Malin’s #CBR4 Review #103: Edenbrooke by Julianne Donaldson, also known as the worst book I read this year
Marianne Daventry is an innocent 17-year-old whose mother died the year before in a riding accident. Her father’s scarpered off to France to grieve, her twin sister’s in London with family friends enjoying a season, while poor little Marianne is wasting away with boredom at her grandmother’s in Bath. Her gran, a cranky and unpleasant old biddy, decides to disinherit her no good scoundrel nephew and bestow her fortune of forty thousand pounds on Marianne, as long as the girl will learn to behave like a proper lady (she likes running about out of doors without a bonnet, and prefers the countryside to town life – dreadful stuff).
Marianne clearly needs role models, and is shipped off to Edenbrooke, the estate where Lady Wyndham, a bosom friend of Marianne’s mother lives. Marianne’s twin sister is besties with Lady Wyndham’s daughter, and the girls are set to return to the estate from London, so Marianne will have some company. On the way to Edenbrooke, Marianne’s carriage is set upon by a highwayman, and when her coachman is shot, she has to drive the carriage to the nearest inn by herself (this was one of the few useful and admirable things the girl did in the entire novel). At said inn, she’s insulted by a gentleman, because of her dishevelled appearance. Once he realises that she is of good standing, he apologises for his incredible rudeness and instead proceeds to condescendingly take matters completely out of her hands. He insists that they be on first name basis, and refuses to divulge anything about his identity.
Once Marianne arrives at Edenbrooke and promptly falls in the river, twice (because she loves to twirl uncontrollably to express happiness, and apparently never looks where she does this), she discovers that Philip is indeed Lady Wyndham’s second oldest son. They two strike up a highly unlikely and inappropriate friendship, and just before Marianne’s twin Cecily is about to arrive complications rear their ugly head when it’s revealed that Philip’s older brother died a few years back, making him the lord of the manor, and the man Cecily has set her sights on as a future husband. As Marianne apparently always gives in if her slightly older sister calls dibs on something, this means she has to give up on Philip. Oh noes! How can this conflict ever be resolved!?!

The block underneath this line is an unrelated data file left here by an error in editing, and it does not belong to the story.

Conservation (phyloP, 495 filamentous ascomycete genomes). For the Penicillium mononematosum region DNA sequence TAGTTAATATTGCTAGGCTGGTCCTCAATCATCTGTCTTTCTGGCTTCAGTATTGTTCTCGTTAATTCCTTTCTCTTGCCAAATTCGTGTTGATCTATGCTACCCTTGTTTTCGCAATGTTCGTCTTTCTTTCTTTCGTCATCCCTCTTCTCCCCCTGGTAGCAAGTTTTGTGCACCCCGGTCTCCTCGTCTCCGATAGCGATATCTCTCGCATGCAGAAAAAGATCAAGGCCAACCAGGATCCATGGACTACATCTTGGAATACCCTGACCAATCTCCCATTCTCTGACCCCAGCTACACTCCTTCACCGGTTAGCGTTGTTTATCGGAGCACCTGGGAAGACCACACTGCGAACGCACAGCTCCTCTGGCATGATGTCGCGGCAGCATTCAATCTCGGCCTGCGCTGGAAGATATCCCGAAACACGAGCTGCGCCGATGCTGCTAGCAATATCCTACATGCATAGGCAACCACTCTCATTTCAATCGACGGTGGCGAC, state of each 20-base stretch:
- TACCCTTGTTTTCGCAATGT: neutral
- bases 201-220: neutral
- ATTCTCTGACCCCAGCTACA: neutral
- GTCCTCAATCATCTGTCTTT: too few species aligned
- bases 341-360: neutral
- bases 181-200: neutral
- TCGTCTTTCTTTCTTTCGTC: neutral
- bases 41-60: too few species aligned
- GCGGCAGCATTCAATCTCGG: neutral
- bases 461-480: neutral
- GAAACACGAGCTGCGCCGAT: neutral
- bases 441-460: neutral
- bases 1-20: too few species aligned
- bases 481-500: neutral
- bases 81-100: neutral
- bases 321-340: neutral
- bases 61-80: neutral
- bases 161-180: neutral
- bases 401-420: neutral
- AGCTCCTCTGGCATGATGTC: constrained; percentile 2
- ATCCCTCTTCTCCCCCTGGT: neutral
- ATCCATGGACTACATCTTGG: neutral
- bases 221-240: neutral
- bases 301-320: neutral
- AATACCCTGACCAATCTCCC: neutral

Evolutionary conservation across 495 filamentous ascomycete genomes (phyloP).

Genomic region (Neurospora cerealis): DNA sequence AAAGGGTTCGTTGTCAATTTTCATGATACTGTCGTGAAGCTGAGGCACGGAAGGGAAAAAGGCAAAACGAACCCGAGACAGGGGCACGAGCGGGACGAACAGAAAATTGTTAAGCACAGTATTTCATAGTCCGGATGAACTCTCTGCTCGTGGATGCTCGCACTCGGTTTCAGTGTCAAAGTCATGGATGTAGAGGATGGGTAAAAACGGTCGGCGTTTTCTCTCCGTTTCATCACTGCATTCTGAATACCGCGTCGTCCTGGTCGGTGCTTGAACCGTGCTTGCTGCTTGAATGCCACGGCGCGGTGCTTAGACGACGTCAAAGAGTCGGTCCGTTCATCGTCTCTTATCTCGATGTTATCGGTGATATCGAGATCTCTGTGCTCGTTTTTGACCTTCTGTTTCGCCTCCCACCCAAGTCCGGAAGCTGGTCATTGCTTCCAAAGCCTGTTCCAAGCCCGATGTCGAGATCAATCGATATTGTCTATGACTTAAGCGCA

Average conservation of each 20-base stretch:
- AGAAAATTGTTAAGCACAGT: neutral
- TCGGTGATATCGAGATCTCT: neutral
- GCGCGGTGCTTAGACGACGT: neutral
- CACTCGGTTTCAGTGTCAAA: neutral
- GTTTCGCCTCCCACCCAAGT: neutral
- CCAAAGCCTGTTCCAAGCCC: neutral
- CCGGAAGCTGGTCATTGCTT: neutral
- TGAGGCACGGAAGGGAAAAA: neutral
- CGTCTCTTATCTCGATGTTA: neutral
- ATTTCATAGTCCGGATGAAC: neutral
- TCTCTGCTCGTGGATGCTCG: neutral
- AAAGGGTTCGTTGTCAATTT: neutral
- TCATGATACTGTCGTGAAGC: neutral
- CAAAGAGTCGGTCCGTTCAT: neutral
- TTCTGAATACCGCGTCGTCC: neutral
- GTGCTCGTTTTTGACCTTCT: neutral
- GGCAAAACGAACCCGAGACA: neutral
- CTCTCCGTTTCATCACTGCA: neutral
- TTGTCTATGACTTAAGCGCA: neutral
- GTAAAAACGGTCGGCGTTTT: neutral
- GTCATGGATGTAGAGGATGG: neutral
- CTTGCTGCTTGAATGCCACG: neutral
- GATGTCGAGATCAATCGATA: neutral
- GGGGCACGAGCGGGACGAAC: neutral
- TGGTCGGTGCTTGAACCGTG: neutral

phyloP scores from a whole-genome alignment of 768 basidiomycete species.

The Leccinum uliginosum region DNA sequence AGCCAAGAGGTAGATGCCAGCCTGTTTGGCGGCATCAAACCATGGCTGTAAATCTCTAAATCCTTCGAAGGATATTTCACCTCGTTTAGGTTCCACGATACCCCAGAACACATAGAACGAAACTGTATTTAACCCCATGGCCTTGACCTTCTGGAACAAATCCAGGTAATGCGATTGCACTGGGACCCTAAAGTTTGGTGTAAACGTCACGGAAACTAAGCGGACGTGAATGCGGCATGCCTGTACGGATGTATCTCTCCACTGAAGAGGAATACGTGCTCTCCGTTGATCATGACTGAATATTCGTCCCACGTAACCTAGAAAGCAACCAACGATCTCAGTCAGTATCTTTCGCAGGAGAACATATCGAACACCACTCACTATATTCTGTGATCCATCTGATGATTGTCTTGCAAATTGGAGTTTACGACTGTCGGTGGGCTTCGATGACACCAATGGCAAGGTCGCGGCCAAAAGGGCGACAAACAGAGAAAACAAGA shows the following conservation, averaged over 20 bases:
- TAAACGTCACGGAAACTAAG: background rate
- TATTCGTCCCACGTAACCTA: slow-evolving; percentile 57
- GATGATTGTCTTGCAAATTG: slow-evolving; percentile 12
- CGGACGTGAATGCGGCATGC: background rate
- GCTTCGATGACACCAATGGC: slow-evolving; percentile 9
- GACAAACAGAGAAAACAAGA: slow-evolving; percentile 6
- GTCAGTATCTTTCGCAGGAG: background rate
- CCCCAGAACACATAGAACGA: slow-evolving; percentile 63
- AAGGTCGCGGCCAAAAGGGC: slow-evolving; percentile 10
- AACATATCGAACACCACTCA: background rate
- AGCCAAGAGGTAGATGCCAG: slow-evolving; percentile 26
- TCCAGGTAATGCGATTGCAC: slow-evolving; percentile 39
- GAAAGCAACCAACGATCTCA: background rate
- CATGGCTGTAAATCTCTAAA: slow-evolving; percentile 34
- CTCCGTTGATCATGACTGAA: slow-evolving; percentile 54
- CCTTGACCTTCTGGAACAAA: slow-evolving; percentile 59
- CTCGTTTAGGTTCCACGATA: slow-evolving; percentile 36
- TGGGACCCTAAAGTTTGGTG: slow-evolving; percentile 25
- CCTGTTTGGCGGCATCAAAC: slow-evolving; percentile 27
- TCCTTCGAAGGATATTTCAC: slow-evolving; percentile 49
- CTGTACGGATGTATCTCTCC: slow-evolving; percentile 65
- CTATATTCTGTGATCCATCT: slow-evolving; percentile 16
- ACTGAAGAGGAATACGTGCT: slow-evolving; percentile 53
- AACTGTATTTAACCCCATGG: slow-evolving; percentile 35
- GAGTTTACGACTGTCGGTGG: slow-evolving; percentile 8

As this book is currently one of the finalists in the Goodreads Choice 2012 awards, and has a huge number of positive reviews both there and here on Amazon, I decided to give it a try. Many of the reviews compare the writing to that of Jane Austen and Georgette Heyer, and all I can say is that both women must be spinning in their graves. Or possibly “twirling” like the heroine in this preposterous story.
These Regency-type books are so uneven! They’re either really good or really bad. Thanks for the heads-up to stay away from this one.
I read a LOT of romance, so if I bother to review it, it’s probably something I really liked and want to bring to the attention of others, or something that was truly dire and that readers should be told to stay far far away from. This book has a terrifying amount of positive reviews on Amazon and Goodreads, I felt it was my public duty to finish and review it. It’s not even so bad it’s funny, it’s just bad.